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Browsing: Adams Family Correspondence, Volume 3


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Docno: ADMS-04-03-02-0145

Author: Adams, John
Recipient: Adams, Abigail
Date: 1779-02-28

John Adams to Abigail Adams

This Day, the Chevalier D'Arcy, his Lady, and Niece, Mr. Le Roy and his Lady, dined here. These Gentlemen are two Members of the Academy of Sciences.1
Now are you the wiser for all this? Shall I enter into a Description of their Dress—of the Compliments—of the Turns of Conversation—and all that.
For mercy Sake dont exact of me that I should be a Boy, till I am Seventy Years of Age. This Kind of Correspondance will do for young Gentlemen and Ladies under 20, and might possibly be pardonable till 25—provided all was Peace and Prosperity. But old Men, born down with Years and Cares, can no more amuse themselves with such Things than with Toys, Marbles and Whirligigs.
If I ever had any Wit it is all evaporated—if I ever had any Imagination it is all quenched.
Pray consider your Age, and the Gravity of your Character, the Mother of Six Children—one of them grown up, who ought never to be out of your sight, nor ever to have an Example of Indiscretion set before her.
I believe I am grown more austere, severe, rigid, and miserable than ever I was.—I have seen more Occasion perhaps.2
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1. Patrick d'Arcy (1725–1779), Irishborn military engineer who served in the French army; and Jean Baptiste Leroy (d. 1800), French physicist, author, and intimate friend of Franklin. They were currently engaged in electrical experiments that interested Franklin. See Hoefer, Nouv. biog. générale , under the names of both men, and see also Cal. Franklin Papers, A.P.S. , 2:54.
2. The final punctuation mark may have been intended for a comma instead of a period, and the text ends at the foot of the first page of a four-page sheet. JA may, therefore, have intended to continue the sentence and the letter, or he may have simply broken off in disgust.

Docno: ADMS-04-03-02-0146

Author: Adams, John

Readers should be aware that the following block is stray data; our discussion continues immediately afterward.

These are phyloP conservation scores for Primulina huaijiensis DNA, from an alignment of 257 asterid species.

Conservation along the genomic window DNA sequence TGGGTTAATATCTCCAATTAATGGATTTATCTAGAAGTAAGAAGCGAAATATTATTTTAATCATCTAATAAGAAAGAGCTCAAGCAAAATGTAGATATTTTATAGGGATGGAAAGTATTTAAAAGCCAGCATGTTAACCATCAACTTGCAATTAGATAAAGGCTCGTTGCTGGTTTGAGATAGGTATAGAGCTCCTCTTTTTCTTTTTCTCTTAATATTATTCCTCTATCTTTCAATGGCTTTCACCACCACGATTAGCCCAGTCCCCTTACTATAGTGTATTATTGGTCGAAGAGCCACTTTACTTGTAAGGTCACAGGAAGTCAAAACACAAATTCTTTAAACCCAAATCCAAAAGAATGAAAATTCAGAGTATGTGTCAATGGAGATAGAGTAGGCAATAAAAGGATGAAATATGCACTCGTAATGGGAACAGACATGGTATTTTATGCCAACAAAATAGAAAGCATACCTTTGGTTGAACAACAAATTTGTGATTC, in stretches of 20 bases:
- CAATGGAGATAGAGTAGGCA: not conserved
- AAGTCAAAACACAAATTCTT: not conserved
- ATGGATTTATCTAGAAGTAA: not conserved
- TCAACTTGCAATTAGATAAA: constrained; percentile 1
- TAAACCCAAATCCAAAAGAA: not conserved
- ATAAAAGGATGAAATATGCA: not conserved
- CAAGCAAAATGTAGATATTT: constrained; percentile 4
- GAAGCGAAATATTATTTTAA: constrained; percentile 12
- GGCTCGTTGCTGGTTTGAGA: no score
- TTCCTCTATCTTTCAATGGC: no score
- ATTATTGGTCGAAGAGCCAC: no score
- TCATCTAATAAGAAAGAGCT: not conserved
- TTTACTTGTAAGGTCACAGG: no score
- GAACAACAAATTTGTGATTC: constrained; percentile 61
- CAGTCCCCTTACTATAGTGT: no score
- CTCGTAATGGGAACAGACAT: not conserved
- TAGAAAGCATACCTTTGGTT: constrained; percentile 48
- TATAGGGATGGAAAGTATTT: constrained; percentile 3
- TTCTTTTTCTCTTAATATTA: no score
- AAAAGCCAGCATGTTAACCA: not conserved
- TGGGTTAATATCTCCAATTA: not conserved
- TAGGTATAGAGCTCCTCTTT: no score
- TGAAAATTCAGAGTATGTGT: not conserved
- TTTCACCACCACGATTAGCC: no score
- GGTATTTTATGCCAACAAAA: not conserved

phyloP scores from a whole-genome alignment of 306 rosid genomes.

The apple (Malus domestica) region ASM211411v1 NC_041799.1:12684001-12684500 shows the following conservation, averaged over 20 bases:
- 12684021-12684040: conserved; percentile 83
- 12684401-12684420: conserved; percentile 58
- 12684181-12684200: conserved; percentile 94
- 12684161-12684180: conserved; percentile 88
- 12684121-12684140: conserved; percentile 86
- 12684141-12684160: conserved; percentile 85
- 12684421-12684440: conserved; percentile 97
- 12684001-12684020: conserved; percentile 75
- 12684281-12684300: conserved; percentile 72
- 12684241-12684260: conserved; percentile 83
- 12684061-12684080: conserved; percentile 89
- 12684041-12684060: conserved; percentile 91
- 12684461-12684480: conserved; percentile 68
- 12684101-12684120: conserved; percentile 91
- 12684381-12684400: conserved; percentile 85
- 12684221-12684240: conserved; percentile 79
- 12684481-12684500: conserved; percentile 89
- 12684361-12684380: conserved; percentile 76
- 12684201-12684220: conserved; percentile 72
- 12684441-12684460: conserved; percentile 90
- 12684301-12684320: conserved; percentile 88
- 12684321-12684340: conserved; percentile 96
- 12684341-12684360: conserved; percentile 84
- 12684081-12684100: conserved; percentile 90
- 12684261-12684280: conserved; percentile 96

Recipient: Adams, Abigail
Date: 1779-02

John Adams to Abigail Adams

You are uneasy that I dont write enough. I understand you. You want me to unravel to you all the Mysteries of the Poli[ti]cks of Europe, and all the Intrigues of Courts. This would make Madam a Lady of Consequence no doubt and enable her to shine in a Circle of Politicians of Either sex.—But in the first Place I dont understand them—in the next if I did I would give the English Leave to laugh or swear as much as they pleased if they should catch me in such a folly as that of Writing it, to your Ladyship.
There has been too much of that heretofore. No more—dont you know that there are eagle Eyes, and eager Ears about you, to catch any Thing improper from me, or from you. Read the Journal de Paris and be easy.
RC ? (Adams Papers). The MS has the appearance of being a recipient's copy, and though undated was bound up in the family papers between JA 's letters to AA of 26 and 27 Feb., above. But it could have been sent as a postscript to any one of several of JA 's letters written during this month; or perhaps, having been written in an even crosser mood than the others in this sequence, it may not have been sent at all. Since no acknowledgments have been found and the letters themselves bear neither endorsements nor docketings, there is, in fact, nothing to prove that any of JA 's scolding letters in February were sent or received.
1. If this is in fact JA 's last letter to AA in February, it is his last to her until he wrote three on the same day from Lorient, 14 May, q.v. below. On 3 March he took leave of the French ministry at Versailles; on the 8th he and JQA left Passy for Nantes, where they arrived on the 12th, expecting to sail to America on the Alliance, Capt. Pierre Landais. But the ship was in disrepair at Brest, whither JA went to arrange for an exchange of British prisoners that were aboard. The negotiation became protracted, and the Adamses could not board Alliance until 22 April, at St. Nazaire. There, and at Nantes and Lorient again, JA had a lengthy and “triste sejour” after learning that the ship was to be detained by request of the French government and that he and his son were to sail in a French frigate, La Sensible, in company with the new French minister to the United States, La Luzerne, whose preparations were tedious. La Sensible finally sailed from Lorient on 17 June. See JA, Diary and Autobiography , 2:354–381.
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